Hearts.

The procedure leads to healing as the bone cement is re-absorbed and replaced with new, healthy bone. It also comes with a very low complication rate. Lake Charles Memorial is one of about 30 sites throughout the United States participating in a clinical trial sponsored by Zimmer to prove the effectiveness of subchondroplasty. Also participating in the study is orthopaedic surgeon Dr. Robert Duarte. “It is a multi-year trial where we follow patient progress after having a subchondroplasty,” says Dr. Duarte. “We collect data on patients, which will be combined with data from the other trial sites across the country. They will then combine the results and be able to tell who is being helped by the procedure and who it is helping the most.” A subchondroplasty is a same-day procedure for knees, hips, ankles and shoulder arthritis patients. It takes about 20 minutes for the bone cement to harden and patients are able to walk with crutches and put weight on that joint immediately. The procedure also

does not affect any future treatments the patient may need, such as a joint replacement. For more information on this procedure call 494-4900.

Our new cardiology services are here for the hearts you love. At Lake Area Medical Center, we’re proud to welcome cardiology to our family of services, ranging from diagnostic procedures to stent placement and vascular care. With experienced, board-certified heart specialists on the medical staff, and the newest cardiac cath lab in the area, we’re working to make a real difference in people’s hearts … and lives. To learn more, visit LakeAreaMC.com or call 337-475-4130.

Miguel DePuy, M.D.

Richard Gilmore, M.D.

Thomas Mulhearn IV, M.D.

Michael Turner, M.D.

4200 Nelson Road • Lake Charles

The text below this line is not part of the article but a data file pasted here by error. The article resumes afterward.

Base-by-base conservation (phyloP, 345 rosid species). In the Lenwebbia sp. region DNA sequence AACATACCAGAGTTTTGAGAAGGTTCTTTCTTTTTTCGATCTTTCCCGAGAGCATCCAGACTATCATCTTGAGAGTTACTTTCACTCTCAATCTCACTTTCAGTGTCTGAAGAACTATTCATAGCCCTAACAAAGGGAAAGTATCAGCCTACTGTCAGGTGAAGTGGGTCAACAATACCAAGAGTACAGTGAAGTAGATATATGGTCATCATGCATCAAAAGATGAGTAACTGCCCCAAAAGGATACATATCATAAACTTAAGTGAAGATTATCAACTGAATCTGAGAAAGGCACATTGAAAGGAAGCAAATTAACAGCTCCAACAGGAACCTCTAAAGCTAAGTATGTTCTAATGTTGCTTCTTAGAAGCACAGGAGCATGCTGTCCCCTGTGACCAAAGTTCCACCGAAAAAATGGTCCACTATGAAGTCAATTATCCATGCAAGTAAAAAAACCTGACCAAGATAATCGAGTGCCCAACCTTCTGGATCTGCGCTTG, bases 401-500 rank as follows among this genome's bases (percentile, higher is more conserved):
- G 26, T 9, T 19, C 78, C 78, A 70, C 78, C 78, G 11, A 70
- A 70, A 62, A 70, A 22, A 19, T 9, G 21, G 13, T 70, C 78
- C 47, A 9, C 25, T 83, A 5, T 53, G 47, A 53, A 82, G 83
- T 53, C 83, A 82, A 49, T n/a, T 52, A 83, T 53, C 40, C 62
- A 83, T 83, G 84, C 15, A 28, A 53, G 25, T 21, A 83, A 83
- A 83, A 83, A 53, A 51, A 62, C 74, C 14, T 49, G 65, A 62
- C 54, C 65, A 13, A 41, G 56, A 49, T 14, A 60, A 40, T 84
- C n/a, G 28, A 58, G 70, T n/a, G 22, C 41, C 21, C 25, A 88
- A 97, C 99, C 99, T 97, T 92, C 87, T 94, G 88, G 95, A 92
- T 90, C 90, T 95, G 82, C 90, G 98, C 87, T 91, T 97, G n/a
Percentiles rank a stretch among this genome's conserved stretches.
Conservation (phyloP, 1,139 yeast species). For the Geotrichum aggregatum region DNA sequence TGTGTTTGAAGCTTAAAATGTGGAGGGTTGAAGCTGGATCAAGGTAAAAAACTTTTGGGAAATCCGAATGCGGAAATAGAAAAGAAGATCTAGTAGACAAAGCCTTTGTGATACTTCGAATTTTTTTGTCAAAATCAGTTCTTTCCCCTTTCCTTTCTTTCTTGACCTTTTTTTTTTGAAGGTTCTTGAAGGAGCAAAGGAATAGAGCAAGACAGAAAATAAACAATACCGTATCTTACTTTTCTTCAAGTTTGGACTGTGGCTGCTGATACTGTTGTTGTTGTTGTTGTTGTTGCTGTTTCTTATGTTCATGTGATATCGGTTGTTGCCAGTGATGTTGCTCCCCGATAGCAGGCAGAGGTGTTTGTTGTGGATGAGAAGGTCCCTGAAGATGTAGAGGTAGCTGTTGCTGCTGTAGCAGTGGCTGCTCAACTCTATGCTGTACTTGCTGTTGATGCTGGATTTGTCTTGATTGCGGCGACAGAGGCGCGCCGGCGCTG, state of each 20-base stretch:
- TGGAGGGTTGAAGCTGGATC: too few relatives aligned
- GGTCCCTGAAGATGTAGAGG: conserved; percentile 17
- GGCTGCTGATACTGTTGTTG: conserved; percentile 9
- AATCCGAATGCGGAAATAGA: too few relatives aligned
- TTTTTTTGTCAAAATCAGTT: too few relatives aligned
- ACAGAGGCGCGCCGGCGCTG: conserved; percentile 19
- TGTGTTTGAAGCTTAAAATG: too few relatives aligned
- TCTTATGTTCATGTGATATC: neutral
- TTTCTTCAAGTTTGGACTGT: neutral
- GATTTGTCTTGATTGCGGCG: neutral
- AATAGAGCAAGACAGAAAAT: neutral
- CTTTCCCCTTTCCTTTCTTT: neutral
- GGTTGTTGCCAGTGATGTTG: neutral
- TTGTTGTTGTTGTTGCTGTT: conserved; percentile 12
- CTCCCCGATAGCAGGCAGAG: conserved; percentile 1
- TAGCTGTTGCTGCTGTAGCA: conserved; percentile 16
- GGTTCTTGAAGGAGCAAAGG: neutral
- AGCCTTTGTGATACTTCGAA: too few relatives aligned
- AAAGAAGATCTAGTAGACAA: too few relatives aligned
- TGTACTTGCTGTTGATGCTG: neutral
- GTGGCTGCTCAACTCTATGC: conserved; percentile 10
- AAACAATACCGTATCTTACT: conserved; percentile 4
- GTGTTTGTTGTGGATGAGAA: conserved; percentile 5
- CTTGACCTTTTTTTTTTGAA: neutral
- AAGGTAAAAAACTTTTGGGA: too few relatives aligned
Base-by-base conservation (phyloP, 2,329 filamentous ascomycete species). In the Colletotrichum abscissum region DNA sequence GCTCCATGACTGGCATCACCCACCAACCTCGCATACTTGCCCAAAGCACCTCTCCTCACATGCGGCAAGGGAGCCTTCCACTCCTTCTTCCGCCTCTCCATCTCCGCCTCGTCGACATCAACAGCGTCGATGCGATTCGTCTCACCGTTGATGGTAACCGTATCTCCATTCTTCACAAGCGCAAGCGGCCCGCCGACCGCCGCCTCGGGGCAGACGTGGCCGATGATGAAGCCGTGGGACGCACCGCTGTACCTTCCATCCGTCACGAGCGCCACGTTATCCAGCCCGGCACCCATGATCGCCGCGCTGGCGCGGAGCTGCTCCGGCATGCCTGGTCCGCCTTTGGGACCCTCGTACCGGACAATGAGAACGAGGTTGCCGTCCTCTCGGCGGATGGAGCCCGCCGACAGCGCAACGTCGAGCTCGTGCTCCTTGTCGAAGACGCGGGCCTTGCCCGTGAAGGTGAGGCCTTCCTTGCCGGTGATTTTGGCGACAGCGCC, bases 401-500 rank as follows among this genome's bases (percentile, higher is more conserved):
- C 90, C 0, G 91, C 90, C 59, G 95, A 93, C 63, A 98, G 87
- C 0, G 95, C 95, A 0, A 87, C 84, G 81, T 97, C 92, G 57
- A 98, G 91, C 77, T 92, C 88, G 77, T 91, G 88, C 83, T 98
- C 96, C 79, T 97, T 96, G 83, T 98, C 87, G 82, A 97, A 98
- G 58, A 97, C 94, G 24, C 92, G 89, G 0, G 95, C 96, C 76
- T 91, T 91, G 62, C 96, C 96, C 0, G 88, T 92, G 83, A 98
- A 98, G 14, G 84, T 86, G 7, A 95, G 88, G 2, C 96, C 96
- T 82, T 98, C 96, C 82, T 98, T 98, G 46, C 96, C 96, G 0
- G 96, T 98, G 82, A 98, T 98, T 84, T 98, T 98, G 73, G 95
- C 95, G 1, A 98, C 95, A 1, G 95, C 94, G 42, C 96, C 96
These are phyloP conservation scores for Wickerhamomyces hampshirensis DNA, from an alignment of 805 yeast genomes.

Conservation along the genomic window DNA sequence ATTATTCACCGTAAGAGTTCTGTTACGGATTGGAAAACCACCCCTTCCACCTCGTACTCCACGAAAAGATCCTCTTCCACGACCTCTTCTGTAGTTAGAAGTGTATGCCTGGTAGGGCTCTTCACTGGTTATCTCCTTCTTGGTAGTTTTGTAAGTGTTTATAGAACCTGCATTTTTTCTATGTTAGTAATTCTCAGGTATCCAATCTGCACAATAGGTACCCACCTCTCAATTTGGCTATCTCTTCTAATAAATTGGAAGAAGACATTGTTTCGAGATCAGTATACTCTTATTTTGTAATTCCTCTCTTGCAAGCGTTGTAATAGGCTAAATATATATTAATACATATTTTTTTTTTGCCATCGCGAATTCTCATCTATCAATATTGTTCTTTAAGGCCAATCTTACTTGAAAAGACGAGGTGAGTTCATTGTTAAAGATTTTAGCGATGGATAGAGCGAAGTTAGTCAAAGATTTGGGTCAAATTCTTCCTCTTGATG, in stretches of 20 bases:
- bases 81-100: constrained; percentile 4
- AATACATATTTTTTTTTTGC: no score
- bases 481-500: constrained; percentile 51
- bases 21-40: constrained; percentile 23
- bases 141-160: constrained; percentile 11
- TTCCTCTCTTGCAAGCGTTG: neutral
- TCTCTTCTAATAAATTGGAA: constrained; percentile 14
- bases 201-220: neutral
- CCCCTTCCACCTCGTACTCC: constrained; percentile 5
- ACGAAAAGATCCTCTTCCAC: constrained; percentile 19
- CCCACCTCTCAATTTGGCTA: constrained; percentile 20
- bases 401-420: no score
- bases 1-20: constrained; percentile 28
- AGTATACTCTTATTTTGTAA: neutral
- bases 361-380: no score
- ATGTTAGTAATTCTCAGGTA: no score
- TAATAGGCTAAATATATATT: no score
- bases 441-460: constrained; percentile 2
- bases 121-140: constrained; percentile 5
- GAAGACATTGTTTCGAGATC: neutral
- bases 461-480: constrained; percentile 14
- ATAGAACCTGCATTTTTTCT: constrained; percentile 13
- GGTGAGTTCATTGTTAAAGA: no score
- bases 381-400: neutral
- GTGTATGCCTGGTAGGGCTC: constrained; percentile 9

Patient results may vary. Consult your physician about the benefits and risks of any surgical procedure or treatment.

June 2014

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4/22/14 4:33 PM


Mind & Body

Spreading the Word about Tobacco Use Dangers

by Elona Weston

THE U.S. HAS BECOME BETTER INFORMED ABOUT THE HARMFUL EFFECTS OF TOBACCO USE, BUT IS THAT MESSAGE BEING HEARD WORLDWIDE? The U.S. has become better informed about the harmful effects of tobacco use, but is that message being heard worldwide? Recently, “World No Tobacco Day” was held on May 31 in an effort to make people -everywhere -- aware of the dangers of tobacco use. Its purpose is also to shed light on tobacco companies’ marketing practices. It’s is an initiative of the World Health Organization (WHO), the United Nations’ public health arm. According to WHO, around 6 million people die from tobacco-related illnesses each year. Of that number, WHO officials say more than 600,000 are non-smokers who die from breathing second-hand smoke. Sherry Forest, a neonatal nurse practioner who lives in Lake Charles, has researched smoking and its effects. Forest completed her graduate work on smoking cessation for expectant mothers and she continues that work post-graduate as a